This series, brought to you by Yahoo! Finance, looks at which upgrades and downgrades make sense, and which ones investors should act on. Today, our headlines include a pair of downgrades for WellPoint (WLP) and Fossil (FOSL). On the plus side, though, one analyst thinks that ...
Norwegian Cruise Line is bound for richer shores
The day begins on a bright note for shareholders of cruise ship operator Norwegian Cruise Line (NCLH), which this morning received a price target hike -- and a reiteration of its "buy" rating -- from ace analyst Stifel Nicolaus.
Norwegian reported strong earnings earlier this week, reporting on Monday that its Q4 earnings per share were $0.04 -- four times higher than the Street consensus of just a penny-a-share. Revenues came in a bit light, granted ($503 million versus the estimated $513 million). On the other hand, Norwegian said it's likely to earn no less than $0.02 per share this current quarter, and perhaps as much as a full nickel -- either of which result would easily trounce analysts' estimate of a penny-a-share loss. This news prompted won Norwegian an upgrade to "buy" from Nomura Securities yesterday, and today Stifel's also doubling down on the stock. But if you ask me, that's a mistake.
Why? Simple: The stock costs too much.
Consider: With $0.94 a share in 2012 profit, Norwegian now costs a bit more than 30 times trailing earnings. If the company can maintain the 32% profits growth rate it showed in 2012, that might look attractive -- but 30%-plus growth rates are dreadfully hard to maintain over long periods of time.
Plus, Norwegian's P/E ratio of 30 doesn't factor in the company's nearly $3 billion net debt. It doesn't consider the fact that Norwegian's real free cash flow is just $95 million -- just 56% of reported net income. Valued on enterprise value and free cash flow, rather than market cap and earnings, Norwegian actually looks very expensive indeed, at an EV/FCF ratio of 90. It's so expensive, indeed, that even if the company could grow at 30% a year for the next five years, I'd say this stock is still overpriced.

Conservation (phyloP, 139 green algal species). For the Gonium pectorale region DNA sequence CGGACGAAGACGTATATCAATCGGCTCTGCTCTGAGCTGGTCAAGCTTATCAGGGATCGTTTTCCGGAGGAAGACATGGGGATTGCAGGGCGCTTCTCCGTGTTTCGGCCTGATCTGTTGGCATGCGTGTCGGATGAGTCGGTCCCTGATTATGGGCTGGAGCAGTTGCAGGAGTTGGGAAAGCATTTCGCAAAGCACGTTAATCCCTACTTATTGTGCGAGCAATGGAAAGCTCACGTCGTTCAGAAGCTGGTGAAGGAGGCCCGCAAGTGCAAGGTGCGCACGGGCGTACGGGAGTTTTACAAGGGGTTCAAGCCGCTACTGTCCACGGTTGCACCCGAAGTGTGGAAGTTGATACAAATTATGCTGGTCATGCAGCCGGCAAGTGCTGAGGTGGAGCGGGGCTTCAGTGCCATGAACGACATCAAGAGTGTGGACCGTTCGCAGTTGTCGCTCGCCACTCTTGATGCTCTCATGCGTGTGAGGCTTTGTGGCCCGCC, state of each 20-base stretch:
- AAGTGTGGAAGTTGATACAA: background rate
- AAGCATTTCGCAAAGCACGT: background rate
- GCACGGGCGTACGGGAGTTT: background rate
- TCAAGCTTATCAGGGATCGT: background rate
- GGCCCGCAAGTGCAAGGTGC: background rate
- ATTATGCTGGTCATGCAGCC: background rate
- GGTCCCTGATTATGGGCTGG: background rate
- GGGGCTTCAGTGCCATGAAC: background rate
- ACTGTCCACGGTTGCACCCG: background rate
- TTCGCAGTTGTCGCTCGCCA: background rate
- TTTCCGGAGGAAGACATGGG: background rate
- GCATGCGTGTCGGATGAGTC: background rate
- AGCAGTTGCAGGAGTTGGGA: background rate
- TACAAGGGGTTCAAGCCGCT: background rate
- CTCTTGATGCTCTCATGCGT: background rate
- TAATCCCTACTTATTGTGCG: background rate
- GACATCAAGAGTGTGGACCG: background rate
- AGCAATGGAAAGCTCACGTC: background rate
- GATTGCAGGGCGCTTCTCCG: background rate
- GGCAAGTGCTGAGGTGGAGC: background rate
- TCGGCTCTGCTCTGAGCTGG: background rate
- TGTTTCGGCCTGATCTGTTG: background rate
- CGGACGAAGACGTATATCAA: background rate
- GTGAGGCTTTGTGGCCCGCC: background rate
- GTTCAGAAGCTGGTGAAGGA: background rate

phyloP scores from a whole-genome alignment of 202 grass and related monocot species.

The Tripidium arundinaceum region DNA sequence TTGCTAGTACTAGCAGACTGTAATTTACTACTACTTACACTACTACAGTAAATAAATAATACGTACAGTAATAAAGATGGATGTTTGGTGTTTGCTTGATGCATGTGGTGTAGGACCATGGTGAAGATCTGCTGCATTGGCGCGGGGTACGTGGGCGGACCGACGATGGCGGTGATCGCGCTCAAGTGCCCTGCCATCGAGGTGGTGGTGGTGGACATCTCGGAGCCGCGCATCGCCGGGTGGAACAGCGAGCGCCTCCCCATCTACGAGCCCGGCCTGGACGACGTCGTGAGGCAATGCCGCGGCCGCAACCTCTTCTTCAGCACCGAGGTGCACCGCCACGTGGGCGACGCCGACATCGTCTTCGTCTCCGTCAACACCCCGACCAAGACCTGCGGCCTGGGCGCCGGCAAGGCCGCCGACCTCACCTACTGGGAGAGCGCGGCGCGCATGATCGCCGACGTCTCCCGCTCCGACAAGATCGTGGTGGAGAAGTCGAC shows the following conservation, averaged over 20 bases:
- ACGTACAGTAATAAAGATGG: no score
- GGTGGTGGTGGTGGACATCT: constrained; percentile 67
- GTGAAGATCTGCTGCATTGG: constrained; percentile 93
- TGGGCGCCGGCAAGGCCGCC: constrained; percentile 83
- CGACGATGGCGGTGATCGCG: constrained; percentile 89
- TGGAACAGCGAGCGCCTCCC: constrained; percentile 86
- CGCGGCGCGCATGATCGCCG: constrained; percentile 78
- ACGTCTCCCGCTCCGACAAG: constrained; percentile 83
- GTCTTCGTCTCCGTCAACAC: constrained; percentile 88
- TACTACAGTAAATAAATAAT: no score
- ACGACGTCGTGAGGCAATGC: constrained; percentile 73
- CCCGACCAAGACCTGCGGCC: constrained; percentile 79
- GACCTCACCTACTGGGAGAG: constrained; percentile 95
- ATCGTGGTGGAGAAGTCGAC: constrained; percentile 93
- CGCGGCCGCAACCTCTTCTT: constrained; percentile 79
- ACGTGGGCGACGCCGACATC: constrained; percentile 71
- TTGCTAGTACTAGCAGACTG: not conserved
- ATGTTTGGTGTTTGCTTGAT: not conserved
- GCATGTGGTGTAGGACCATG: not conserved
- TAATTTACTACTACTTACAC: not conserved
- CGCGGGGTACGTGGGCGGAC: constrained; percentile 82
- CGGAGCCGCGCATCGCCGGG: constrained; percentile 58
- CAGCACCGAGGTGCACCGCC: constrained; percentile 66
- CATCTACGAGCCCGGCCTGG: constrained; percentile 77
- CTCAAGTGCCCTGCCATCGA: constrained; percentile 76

Fossil should be buried
Speaking of overpriced stocks, a couple days ago we took a look at the downgrade Benchmark Capital assigned to Fossil ahead of Q4 earnings. Now that Fossil's numbers are out -- $948 million in quarterly revenue, and earnings of $2.51 per share -- Fossil's catching another downgrade today (to underperform) from the folks at FBR Capital.
And rightly so. With $343 million in annual profit for 2012, Fossil shares now sell for just under 19 times earnings. That's a bit more than investors should ordinarily want to pay for the 18% annual growth Fossil is expected to produce over the next five years. And while it's certainly possible that Fossil generated enough free cash flow to make up the difference last year, and transform a slightly overpriced-looking stock into a bargain... I'm not optimistic. At last report, remember, free cash was lagging reported net income rather badly.
Long story short -- I'm willing to suspend judgment on Fossil for the time being, seeing as the company hasn't yet produced a 10-K filing, or included its cash flow numbers in yesterday's earnings report. There could be good news in there, and we'll want to wait to see what the news is before rendering a final verdict on the company's performance. Then again, if the cash flow news was good enough to make a difference, don't you think they would have told us about it already?
Street questions WellPoint's prognosis
Finally, we come to WellPoint, downgraded today to "neutral" by analysts at Monness, Crespi, Hardt. This ratings shift is a strange one, seeing as the news at WellPoint this week has generally been of the positive variety. StreetInsider.com tells us that the company reaffirmed its guidance for fiscal 2013 yesterday -- $7.60 in per share profit. Also yesterday, WellPoint announced that it's picked a 20-year veteran of the health care industry -- Joseph Swedish -- to become its new CEO.
Monness may not be impressed, but to my Foolish eye these look like positive developments. And with WellPoint shares currently costing less than eight times earnings -- but projected to grow earnings at 12% per year over the next five years, and paying a 1.7% dividend -- the stock looks cheap to me. While I'd much prefer to see WellPoint generating better free cash flow than it currently does (only $2.2 billion or just 83% of reported net income), the number's still high enough to make WellPoint a buy.
In my opinion, at least. Just not in Monness'.
Fool contributor Rich Smith has no position in any stocks mentioned. The Motley Fool recommends Fossil and WellPoint. The Motley Fool owns shares of Fossil and WellPoint.